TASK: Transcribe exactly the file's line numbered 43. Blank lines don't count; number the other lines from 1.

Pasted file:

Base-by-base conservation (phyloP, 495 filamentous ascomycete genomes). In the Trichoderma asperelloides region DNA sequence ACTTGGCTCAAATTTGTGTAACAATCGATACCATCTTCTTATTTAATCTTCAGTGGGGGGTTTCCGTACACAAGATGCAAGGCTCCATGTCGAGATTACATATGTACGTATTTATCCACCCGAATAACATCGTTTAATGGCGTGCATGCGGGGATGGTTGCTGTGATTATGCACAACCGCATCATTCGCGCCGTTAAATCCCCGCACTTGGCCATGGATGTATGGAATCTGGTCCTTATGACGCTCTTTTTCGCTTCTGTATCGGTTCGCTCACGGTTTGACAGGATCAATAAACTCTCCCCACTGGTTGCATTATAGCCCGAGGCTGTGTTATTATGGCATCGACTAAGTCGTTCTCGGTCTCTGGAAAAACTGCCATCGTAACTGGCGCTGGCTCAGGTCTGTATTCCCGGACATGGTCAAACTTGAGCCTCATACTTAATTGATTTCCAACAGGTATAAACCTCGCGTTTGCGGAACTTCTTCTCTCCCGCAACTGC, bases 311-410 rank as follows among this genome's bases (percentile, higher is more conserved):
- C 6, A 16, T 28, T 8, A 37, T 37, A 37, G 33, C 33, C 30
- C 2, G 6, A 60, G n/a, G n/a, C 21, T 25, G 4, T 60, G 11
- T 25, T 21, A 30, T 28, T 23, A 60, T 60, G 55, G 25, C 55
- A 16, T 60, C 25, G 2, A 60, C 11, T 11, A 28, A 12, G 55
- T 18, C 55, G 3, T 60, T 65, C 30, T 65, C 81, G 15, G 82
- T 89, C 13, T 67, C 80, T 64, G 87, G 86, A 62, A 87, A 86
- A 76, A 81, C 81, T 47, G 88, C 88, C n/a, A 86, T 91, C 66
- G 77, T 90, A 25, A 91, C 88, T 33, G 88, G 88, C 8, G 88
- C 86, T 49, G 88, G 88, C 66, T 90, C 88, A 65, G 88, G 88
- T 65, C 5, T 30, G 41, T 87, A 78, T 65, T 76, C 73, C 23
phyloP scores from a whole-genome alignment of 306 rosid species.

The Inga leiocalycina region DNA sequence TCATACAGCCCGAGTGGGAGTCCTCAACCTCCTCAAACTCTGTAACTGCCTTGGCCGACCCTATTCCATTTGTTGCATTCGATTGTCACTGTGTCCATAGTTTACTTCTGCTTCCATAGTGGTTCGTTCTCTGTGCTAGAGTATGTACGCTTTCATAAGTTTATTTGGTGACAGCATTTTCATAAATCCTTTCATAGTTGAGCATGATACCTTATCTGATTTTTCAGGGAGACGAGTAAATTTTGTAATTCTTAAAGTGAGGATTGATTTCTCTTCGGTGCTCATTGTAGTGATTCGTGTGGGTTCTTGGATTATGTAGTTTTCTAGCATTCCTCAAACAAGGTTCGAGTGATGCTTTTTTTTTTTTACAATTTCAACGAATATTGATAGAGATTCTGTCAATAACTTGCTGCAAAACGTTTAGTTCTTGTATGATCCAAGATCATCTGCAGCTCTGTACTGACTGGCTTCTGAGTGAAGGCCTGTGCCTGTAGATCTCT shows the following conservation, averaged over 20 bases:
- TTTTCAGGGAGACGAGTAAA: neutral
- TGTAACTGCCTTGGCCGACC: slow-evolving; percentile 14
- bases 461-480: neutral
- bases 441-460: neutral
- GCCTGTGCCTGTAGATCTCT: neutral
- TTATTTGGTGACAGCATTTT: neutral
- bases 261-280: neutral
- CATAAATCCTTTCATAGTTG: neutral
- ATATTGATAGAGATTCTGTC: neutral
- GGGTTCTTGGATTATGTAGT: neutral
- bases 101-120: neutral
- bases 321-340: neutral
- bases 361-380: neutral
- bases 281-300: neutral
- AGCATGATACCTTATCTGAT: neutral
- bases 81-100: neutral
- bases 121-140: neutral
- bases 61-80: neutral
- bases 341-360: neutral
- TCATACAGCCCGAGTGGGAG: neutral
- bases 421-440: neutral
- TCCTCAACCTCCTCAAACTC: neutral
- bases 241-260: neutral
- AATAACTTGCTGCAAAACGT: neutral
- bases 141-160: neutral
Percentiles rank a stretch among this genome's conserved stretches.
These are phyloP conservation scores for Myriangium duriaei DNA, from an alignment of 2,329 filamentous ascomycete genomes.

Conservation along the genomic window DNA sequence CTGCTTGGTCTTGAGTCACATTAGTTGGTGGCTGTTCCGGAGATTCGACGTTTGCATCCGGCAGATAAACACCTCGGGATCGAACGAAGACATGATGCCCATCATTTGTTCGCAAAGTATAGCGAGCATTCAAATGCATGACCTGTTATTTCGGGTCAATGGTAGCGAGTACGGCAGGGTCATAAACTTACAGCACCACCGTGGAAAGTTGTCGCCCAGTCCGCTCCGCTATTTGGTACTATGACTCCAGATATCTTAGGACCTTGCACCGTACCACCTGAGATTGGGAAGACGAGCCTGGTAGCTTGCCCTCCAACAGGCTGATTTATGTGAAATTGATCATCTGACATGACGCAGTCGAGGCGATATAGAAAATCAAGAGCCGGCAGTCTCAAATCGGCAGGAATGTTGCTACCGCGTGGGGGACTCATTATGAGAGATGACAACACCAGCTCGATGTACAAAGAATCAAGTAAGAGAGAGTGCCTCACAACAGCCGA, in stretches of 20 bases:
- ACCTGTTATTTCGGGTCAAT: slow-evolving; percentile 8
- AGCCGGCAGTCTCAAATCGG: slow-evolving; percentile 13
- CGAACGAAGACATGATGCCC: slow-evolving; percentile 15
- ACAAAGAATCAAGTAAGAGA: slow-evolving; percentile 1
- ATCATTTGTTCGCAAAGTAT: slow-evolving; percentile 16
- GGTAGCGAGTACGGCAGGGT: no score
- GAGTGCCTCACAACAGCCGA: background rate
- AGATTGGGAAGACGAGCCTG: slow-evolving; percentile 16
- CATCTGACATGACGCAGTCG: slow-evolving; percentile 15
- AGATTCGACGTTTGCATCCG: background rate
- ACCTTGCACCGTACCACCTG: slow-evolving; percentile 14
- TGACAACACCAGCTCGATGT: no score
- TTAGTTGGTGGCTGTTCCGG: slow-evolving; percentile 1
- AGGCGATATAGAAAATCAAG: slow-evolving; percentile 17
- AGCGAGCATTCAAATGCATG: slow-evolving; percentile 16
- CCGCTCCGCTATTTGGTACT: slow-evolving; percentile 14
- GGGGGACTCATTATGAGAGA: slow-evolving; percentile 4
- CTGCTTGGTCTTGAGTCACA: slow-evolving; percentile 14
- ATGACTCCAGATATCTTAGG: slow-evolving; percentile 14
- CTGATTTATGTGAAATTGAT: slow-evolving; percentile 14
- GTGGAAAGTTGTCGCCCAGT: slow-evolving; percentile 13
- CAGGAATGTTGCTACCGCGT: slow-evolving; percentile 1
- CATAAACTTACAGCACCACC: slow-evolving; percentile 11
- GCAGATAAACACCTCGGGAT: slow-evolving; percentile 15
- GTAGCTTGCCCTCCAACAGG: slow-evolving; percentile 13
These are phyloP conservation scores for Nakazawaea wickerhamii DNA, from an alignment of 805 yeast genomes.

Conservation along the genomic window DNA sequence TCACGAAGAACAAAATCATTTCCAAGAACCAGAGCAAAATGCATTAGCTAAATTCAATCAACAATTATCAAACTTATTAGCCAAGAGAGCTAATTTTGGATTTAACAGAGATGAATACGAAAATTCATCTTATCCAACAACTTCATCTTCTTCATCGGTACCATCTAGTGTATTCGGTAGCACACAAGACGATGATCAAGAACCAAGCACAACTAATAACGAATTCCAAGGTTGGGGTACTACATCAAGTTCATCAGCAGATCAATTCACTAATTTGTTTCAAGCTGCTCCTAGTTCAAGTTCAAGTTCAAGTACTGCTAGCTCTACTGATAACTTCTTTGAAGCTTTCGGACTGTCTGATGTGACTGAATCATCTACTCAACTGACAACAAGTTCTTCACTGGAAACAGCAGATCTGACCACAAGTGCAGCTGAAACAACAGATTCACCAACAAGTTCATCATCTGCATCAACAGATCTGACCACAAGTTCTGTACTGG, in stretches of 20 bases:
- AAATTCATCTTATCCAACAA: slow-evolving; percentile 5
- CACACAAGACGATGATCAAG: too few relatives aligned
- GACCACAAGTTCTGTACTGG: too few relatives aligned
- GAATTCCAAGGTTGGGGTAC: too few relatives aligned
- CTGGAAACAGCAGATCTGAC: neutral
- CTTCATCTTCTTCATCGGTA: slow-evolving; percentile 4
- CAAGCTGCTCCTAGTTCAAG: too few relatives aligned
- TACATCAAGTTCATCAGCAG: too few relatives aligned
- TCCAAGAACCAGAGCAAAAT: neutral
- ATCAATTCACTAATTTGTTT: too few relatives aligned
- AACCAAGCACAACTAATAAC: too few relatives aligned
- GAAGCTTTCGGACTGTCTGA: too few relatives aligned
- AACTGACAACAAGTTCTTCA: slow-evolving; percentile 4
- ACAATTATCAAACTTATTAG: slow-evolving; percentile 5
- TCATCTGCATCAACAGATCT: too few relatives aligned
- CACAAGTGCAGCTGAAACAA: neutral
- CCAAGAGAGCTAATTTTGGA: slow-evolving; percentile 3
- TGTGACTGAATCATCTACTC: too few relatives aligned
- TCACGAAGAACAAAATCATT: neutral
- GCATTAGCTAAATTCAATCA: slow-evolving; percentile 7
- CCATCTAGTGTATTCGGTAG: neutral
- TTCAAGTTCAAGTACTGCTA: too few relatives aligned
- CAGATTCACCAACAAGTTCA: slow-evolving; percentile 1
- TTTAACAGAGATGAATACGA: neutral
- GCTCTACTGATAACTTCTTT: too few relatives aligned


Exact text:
- AGCCGGCAGTCTCAAATCGG: slow-evolving; percentile 13